Viewers who know English as a second language often benefit from closed captions, because it makes it easier to follow along with spoken content that is not as familiar to them. Closed captions help with comprehension: dialogue that is spoken very quickly benefits from captioning, as does dialogue with accents, mumbling, background noise, or complicated/esoteric subject matter. For video that is published online, closed captions increase viewer retention and user engagement, as well as search engine optimization. Captions allow viewers to watch videos in sound-sensitive environments like offices and libraries.

    The Multimedia Hub is available to assist the UMD community in providing captioning. Let’s all do our part to remove disabling barriers.

    Two Models Of Disability

    Whose fault is it that young disabled people are often excluded from society?

    Who is responsible for ensuring that everyone is included?

    What stops people from being a part of society: their impairments or the barriers that society has put in place ?

    There are two main lenses to look at disability: the medical model and the social model.

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    What Is The Medical Model Of Disability

    So you can kind of get an idea of what is the medical model of disability: its the opposite.

    And the way that is looked at the persons disability is causing the barrier. The person, in a way, is causing that problem. That person has the medical condition, but its stopping them from doing things that they want to do. And that medical model mindset also imply that for a person to fully engage in society and to achieve everything that you want, you must have that non-disabled body and mind.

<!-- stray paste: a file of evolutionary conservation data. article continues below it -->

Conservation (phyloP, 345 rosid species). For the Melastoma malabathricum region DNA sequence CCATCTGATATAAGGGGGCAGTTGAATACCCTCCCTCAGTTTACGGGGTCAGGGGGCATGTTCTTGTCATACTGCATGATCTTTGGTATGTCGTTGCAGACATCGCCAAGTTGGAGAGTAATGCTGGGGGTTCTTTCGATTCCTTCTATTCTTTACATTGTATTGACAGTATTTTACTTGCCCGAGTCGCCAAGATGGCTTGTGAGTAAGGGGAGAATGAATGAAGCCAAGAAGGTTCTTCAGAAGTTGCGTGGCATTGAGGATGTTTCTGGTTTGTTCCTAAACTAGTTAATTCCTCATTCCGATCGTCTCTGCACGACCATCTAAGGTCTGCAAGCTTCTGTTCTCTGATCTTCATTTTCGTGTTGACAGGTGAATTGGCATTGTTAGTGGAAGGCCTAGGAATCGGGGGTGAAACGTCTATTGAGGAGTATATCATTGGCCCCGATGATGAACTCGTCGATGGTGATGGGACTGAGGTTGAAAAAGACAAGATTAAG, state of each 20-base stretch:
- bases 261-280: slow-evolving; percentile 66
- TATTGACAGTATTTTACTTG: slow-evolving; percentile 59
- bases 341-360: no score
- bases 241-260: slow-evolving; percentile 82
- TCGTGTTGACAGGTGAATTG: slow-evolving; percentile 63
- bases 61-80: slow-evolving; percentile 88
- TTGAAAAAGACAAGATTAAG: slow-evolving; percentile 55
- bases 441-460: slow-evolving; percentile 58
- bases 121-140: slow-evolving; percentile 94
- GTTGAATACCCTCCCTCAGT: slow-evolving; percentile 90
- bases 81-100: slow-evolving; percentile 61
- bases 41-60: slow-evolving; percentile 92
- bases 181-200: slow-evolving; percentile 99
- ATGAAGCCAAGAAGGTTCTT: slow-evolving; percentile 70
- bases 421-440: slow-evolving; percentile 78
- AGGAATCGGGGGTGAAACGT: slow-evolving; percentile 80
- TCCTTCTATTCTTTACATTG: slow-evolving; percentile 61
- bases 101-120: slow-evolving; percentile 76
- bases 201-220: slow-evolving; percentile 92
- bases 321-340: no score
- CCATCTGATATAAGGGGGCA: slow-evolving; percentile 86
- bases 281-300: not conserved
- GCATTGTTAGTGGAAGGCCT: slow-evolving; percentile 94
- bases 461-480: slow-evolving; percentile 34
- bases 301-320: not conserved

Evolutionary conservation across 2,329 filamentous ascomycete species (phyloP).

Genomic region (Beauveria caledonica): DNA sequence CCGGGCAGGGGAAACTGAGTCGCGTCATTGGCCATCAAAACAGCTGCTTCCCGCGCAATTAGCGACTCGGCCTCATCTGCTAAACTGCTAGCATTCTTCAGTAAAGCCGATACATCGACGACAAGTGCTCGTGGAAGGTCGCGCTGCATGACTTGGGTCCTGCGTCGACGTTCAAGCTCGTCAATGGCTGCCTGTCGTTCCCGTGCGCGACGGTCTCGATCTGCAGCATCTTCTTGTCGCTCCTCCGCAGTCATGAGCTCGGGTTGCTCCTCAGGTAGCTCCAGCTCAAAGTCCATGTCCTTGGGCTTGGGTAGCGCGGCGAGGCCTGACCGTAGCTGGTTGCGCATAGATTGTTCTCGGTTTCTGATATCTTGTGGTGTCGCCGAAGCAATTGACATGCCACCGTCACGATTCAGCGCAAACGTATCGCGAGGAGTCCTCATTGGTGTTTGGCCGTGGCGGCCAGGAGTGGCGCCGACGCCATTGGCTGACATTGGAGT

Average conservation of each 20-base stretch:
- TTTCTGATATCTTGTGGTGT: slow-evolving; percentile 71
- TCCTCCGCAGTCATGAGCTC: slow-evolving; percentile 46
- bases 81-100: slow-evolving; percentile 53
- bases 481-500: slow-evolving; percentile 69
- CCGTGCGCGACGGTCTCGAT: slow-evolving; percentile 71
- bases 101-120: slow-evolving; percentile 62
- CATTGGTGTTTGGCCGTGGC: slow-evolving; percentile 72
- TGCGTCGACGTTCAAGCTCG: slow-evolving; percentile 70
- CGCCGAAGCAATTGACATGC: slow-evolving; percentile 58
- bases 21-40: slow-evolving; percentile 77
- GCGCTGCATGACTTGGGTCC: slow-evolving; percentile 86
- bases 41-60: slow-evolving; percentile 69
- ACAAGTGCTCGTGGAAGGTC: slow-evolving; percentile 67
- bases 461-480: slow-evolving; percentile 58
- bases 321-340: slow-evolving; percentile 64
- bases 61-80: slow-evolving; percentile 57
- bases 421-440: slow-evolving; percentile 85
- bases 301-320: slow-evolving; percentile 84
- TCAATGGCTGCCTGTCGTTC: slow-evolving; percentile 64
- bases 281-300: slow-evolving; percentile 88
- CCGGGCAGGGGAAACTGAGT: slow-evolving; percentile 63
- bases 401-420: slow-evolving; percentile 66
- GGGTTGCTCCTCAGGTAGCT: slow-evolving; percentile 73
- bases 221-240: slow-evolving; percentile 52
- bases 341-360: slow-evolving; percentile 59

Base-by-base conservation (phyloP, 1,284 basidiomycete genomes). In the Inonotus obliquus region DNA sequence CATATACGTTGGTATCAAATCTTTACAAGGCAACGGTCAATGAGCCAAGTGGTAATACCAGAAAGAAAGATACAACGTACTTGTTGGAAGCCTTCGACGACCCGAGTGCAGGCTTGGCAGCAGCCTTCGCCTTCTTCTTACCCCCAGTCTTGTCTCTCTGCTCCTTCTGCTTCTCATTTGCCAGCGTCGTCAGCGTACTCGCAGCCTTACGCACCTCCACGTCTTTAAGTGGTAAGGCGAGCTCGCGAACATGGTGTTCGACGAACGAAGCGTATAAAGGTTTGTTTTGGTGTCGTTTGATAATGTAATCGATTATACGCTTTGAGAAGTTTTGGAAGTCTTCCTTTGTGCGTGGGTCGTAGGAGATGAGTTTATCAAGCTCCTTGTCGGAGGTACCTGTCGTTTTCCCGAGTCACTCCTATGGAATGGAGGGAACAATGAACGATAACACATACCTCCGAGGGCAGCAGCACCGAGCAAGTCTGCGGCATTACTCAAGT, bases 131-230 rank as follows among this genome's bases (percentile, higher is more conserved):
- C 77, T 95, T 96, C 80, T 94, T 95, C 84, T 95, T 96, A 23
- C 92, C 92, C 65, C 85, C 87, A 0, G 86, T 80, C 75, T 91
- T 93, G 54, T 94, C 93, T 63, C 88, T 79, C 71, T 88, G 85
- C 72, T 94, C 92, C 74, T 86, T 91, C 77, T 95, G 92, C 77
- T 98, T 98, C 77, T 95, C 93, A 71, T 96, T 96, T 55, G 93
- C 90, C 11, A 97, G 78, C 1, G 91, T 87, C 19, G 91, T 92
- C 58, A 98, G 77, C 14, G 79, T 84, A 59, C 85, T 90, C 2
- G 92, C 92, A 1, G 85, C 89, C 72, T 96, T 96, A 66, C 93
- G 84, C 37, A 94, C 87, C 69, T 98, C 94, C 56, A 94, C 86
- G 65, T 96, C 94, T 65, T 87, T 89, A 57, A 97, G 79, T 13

If you think about it, that then passes the problem on to that disabled person who has a disability and they cant achieve what they want to achieve because of them because of their medical condition, not because of how things are set up any other way.

    Thats not really a good mindset, really. Im trying to work out, unless you know, why is that a good mindset to have? Why is it good to have a medical model of disability in the forefront rather than a social model?

    I strongly believe in a social model, and thats why when I say I am deaf, I am hard of hearing or whatever, I will say I am disabled as well. But from the social model of disability.

    So of course, example of the medical model disabilities are if cinemas, you go to watch a movie, theyre not captioned, well its not the cinemas problem. The problem is the person who came that person cant hear. Therefore that person is the issue.

    The Biopsychosocial Model Of Disability

    Social model and disability Source: Adapted from Yokotani ...

    The Biopsychosocial Model of Disability was championed and developed by the private health insurance sector in America. This Model re-frames disability away from a Social Model understanding back to an individualist, quasi-medical and psychological approach.

    This Model seeks to put the responsibility for Disabled peoples situation back onto the individual Disabled person. For example, the primary cause of unemployment amongst Disabled people, from this view, is not the economic and attitudinal barriers operating in the work place but an individuals attitudes, thinking and behaviour about work, which need moderating and changing. If a Disabled person fails to find work it is primarily, from this Models perspective, a failure of the individual to be sufficiently motivated and flexible to get on their bike and find work.

    This is a dangerous approach, as the answer to disability equality from a Biopsychosocial Model perspective is to strip Disabled people of rights and support , to develop a denial of disability as a social construct, and ultimately to place the blame and responsibility for exclusion, discrimination, poverty and all that flows from this back onto the individual.

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    Removing Barriers In Society

    When barriers are removed, people with disability can be independent and equal in society.

    There are multiple barriers that can make it extremely difficult or even impossible for people with disability to function. Here are the most common barriers.

  • Attitudinal barriers: are created by people who see only disability when associating with people with disabilities in some way. These attitudinal barriers can be witnessed through bullying, discrimination, and fear. These barriers include low expectations of people with disabilities, and these barriers contribute to all other barriers.
  • Environmental barriers: inaccessible environments, natural or built, create disability by creating barriers to inclusion. Examples of architectural or physical barriers include: